Author : Girish Luthra

Expert Speak Raisina Debates
Published on Jan 08, 2022 Updated 17 Days ago
A new thrust towards ocean governance was witnessed over the past year, as the Indo-Pacific region emerged as a new theatre of power politics
The Indo-Pacific region, maritime focus, and ocean governance This piece is part of the series, Governance Propositions of 2022
In recent times, the oceans have come to be increasingly seen as mental constructs that go beyond security into the realm of economy, politics, culture, and environment. The focus has been shifting from continents to oceans, as different oceanic spaces metamorphosed into new theatres of competition and power politics. Amongst various maritime theatres, the Indo-Pacific region has emerged as the key area of interest, attention, cooperation, and contestation. 2021 has been a watershed year for the Indo-Pacific region, with major policy, framework, and posture adaptations made by many countries and regional groupings, both within and outside the region. With clear recognition of the all-round importance of the region in the coming decades, the hardening of big power rivalry and competition, and the emergence of new approaches tailored for the post-pandemic world, many new formal and informal partnerships and arrangements were initiated. Major developments took place in the geostrategic space, based on respective interests and assessment of the current and emerging threats, challenges, and opportunities. Coercion as well as counter-coercion strategies, and military balance discussions became important again, consequent to the actions of some powers.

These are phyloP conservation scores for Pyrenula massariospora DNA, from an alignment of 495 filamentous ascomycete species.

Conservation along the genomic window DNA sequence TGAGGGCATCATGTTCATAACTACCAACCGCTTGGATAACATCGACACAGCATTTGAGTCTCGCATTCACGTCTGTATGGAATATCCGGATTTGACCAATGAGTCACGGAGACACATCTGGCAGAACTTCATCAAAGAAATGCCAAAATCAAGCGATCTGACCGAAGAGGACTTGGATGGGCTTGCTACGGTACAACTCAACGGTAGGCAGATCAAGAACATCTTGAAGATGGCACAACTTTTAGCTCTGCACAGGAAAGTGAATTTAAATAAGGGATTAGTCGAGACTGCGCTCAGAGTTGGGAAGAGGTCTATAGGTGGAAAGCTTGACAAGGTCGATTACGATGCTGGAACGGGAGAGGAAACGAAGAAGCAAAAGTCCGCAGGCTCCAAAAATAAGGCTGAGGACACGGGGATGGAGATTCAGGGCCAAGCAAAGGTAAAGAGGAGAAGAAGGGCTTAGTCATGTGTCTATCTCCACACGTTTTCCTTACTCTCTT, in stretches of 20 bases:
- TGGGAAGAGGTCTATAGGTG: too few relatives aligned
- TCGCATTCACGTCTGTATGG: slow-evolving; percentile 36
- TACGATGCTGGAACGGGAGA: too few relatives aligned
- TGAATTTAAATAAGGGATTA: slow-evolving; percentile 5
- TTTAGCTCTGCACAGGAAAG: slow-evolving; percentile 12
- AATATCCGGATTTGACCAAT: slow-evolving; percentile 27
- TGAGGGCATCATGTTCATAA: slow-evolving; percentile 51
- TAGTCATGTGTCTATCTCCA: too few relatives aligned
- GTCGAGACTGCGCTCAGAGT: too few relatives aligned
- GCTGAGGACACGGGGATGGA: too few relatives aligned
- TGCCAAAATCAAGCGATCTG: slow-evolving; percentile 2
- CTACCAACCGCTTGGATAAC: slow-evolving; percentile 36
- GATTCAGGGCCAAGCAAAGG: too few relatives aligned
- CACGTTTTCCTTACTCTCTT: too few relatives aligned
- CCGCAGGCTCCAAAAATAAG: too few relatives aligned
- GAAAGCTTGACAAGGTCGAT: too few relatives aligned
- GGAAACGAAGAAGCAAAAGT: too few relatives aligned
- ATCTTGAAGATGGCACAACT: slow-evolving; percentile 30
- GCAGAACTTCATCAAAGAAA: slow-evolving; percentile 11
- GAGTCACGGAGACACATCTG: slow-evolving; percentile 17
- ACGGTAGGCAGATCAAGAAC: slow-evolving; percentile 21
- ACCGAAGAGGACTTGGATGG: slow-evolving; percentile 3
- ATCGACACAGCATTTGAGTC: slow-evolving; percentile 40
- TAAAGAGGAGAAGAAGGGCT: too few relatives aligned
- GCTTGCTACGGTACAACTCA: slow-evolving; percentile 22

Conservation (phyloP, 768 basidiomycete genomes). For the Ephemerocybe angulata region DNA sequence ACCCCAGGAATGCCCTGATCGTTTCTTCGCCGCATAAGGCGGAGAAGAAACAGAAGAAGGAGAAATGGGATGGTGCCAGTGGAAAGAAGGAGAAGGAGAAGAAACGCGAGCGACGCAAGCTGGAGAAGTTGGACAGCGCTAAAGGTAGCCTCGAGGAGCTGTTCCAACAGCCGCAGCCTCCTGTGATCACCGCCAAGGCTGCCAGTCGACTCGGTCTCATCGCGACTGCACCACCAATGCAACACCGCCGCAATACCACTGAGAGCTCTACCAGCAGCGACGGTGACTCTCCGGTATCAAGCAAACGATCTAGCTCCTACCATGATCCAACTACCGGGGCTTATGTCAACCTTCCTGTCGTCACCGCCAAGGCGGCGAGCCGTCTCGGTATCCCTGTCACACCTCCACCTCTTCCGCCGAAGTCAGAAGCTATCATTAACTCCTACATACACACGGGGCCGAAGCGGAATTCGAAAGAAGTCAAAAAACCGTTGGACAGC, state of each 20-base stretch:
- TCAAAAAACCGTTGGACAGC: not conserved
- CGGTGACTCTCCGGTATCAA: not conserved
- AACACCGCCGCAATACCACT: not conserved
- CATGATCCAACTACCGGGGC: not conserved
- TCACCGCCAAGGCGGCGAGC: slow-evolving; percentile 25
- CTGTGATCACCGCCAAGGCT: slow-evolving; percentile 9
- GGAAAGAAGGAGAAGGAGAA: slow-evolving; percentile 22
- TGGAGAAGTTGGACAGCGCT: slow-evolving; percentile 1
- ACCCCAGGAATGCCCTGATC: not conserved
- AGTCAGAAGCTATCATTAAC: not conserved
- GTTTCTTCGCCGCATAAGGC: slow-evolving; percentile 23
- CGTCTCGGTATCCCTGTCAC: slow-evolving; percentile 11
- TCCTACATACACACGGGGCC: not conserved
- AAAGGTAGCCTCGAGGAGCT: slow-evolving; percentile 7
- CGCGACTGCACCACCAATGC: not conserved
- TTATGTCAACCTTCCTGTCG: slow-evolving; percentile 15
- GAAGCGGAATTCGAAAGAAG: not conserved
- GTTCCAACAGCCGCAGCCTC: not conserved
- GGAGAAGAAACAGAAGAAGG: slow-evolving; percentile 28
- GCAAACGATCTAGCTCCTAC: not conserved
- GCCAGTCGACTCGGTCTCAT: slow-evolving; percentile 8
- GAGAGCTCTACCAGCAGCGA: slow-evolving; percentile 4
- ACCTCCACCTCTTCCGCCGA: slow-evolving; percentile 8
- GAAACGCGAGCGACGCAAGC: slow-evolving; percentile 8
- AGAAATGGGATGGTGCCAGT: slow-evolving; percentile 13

With clear recognition of the all-round importance of the region in the coming decades, the hardening of big power rivalry and competition, and the emergence of new approaches tailored for the post-pandemic world, many new formal and informal partnerships and arrangements were initiated.